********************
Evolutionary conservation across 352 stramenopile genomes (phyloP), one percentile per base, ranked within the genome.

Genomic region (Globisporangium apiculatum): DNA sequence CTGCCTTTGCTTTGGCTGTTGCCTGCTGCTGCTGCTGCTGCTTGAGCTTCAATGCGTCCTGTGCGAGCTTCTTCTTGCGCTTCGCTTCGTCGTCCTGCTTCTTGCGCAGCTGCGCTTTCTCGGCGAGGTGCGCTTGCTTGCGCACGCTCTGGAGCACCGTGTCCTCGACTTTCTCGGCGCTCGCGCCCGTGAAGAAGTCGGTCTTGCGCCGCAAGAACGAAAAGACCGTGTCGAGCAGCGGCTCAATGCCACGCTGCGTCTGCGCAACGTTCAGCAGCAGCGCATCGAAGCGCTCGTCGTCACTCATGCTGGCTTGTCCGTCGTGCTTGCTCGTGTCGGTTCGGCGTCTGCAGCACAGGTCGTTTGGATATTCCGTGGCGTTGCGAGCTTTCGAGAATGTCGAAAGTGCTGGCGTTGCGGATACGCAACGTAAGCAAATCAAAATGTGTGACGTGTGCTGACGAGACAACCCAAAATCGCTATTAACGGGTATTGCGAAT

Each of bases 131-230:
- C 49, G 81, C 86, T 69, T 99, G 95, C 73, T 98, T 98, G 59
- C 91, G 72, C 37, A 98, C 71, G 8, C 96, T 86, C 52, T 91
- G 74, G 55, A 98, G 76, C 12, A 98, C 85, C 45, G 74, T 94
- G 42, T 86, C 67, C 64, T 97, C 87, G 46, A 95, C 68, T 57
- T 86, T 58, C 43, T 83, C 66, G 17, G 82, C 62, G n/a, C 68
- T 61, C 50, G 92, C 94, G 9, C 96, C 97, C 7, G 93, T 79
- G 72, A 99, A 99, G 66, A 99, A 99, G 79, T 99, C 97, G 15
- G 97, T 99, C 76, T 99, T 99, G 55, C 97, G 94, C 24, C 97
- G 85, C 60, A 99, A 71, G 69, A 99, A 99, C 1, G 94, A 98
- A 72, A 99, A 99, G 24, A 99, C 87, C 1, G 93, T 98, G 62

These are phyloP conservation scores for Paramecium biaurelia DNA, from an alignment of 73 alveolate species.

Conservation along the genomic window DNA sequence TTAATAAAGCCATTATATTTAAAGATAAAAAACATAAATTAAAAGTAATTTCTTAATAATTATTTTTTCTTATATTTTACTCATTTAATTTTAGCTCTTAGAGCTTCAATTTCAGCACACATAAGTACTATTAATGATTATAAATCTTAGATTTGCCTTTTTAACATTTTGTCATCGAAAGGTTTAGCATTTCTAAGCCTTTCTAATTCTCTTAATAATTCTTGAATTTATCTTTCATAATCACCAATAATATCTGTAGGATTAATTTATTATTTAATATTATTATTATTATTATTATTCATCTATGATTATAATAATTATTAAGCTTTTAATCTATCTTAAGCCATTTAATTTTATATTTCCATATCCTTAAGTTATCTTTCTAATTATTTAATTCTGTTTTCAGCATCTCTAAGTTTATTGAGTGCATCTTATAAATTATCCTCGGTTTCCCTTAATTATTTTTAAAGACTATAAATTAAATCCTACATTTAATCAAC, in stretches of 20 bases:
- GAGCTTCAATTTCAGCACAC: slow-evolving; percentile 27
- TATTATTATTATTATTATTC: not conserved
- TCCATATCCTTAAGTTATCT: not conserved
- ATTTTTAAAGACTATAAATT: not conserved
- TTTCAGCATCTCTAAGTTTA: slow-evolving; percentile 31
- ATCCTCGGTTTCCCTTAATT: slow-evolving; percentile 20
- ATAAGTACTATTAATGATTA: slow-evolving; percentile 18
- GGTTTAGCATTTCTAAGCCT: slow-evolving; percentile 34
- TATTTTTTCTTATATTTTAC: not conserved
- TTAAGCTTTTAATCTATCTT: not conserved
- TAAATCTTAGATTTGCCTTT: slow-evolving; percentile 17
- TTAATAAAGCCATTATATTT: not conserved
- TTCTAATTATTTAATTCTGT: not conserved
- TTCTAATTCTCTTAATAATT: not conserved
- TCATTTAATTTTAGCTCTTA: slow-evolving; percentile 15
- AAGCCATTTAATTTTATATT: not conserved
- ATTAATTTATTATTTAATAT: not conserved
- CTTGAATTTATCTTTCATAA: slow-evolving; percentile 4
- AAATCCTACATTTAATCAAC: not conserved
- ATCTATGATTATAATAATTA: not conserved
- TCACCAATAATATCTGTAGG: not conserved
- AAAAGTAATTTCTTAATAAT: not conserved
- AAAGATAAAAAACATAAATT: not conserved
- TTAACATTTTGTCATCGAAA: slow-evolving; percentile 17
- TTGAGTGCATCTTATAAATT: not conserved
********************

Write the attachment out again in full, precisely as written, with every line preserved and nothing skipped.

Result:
Evolutionary conservation across 352 stramenopile genomes (phyloP), one percentile per base, ranked within the genome.

Genomic region (Globisporangium apiculatum): DNA sequence CTGCCTTTGCTTTGGCTGTTGCCTGCTGCTGCTGCTGCTGCTTGAGCTTCAATGCGTCCTGTGCGAGCTTCTTCTTGCGCTTCGCTTCGTCGTCCTGCTTCTTGCGCAGCTGCGCTTTCTCGGCGAGGTGCGCTTGCTTGCGCACGCTCTGGAGCACCGTGTCCTCGACTTTCTCGGCGCTCGCGCCCGTGAAGAAGTCGGTCTTGCGCCGCAAGAACGAAAAGACCGTGTCGAGCAGCGGCTCAATGCCACGCTGCGTCTGCGCAACGTTCAGCAGCAGCGCATCGAAGCGCTCGTCGTCACTCATGCTGGCTTGTCCGTCGTGCTTGCTCGTGTCGGTTCGGCGTCTGCAGCACAGGTCGTTTGGATATTCCGTGGCGTTGCGAGCTTTCGAGAATGTCGAAAGTGCTGGCGTTGCGGATACGCAACGTAAGCAAATCAAAATGTGTGACGTGTGCTGACGAGACAACCCAAAATCGCTATTAACGGGTATTGCGAAT

Each of bases 131-230:
- C 49, G 81, C 86, T 69, T 99, G 95, C 73, T 98, T 98, G 59
- C 91, G 72, C 37, A 98, C 71, G 8, C 96, T 86, C 52, T 91
- G 74, G 55, A 98, G 76, C 12, A 98, C 85, C 45, G 74, T 94
- G 42, T 86, C 67, C 64, T 97, C 87, G 46, A 95, C 68, T 57
- T 86, T 58, C 43, T 83, C 66, G 17, G 82, C 62, G n/a, C 68
- T 61, C 50, G 92, C 94, G 9, C 96, C 97, C 7, G 93, T 79
- G 72, A 99, A 99, G 66, A 99, A 99, G 79, T 99, C 97, G 15
- G 97, T 99, C 76, T 99, T 99, G 55, C 97, G 94, C 24, C 97
- G 85, C 60, A 99, A 71, G 69, A 99, A 99, C 1, G 94, A 98
- A 72, A 99, A 99, G 24, A 99, C 87, C 1, G 93, T 98, G 62

These are phyloP conservation scores for Paramecium biaurelia DNA, from an alignment of 73 alveolate species.

Conservation along the genomic window DNA sequence TTAATAAAGCCATTATATTTAAAGATAAAAAACATAAATTAAAAGTAATTTCTTAATAATTATTTTTTCTTATATTTTACTCATTTAATTTTAGCTCTTAGAGCTTCAATTTCAGCACACATAAGTACTATTAATGATTATAAATCTTAGATTTGCCTTTTTAACATTTTGTCATCGAAAGGTTTAGCATTTCTAAGCCTTTCTAATTCTCTTAATAATTCTTGAATTTATCTTTCATAATCACCAATAATATCTGTAGGATTAATTTATTATTTAATATTATTATTATTATTATTATTCATCTATGATTATAATAATTATTAAGCTTTTAATCTATCTTAAGCCATTTAATTTTATATTTCCATATCCTTAAGTTATCTTTCTAATTATTTAATTCTGTTTTCAGCATCTCTAAGTTTATTGAGTGCATCTTATAAATTATCCTCGGTTTCCCTTAATTATTTTTAAAGACTATAAATTAAATCCTACATTTAATCAAC, in stretches of 20 bases:
- GAGCTTCAATTTCAGCACAC: slow-evolving; percentile 27
- TATTATTATTATTATTATTC: not conserved
- TCCATATCCTTAAGTTATCT: not conserved
- ATTTTTAAAGACTATAAATT: not conserved
- TTTCAGCATCTCTAAGTTTA: slow-evolving; percentile 31
- ATCCTCGGTTTCCCTTAATT: slow-evolving; percentile 20
- ATAAGTACTATTAATGATTA: slow-evolving; percentile 18
- GGTTTAGCATTTCTAAGCCT: slow-evolving; percentile 34
- TATTTTTTCTTATATTTTAC: not conserved
- TTAAGCTTTTAATCTATCTT: not conserved
- TAAATCTTAGATTTGCCTTT: slow-evolving; percentile 17
- TTAATAAAGCCATTATATTT: not conserved
- TTCTAATTATTTAATTCTGT: not conserved
- TTCTAATTCTCTTAATAATT: not conserved
- TCATTTAATTTTAGCTCTTA: slow-evolving; percentile 15
- AAGCCATTTAATTTTATATT: not conserved
- ATTAATTTATTATTTAATAT: not conserved
- CTTGAATTTATCTTTCATAA: slow-evolving; percentile 4
- AAATCCTACATTTAATCAAC: not conserved
- ATCTATGATTATAATAATTA: not conserved
- TCACCAATAATATCTGTAGG: not conserved
- AAAAGTAATTTCTTAATAAT: not conserved
- AAAGATAAAAAACATAAATT: not conserved
- TTAACATTTTGTCATCGAAA: slow-evolving; percentile 17
- TTGAGTGCATCTTATAAATT: not conserved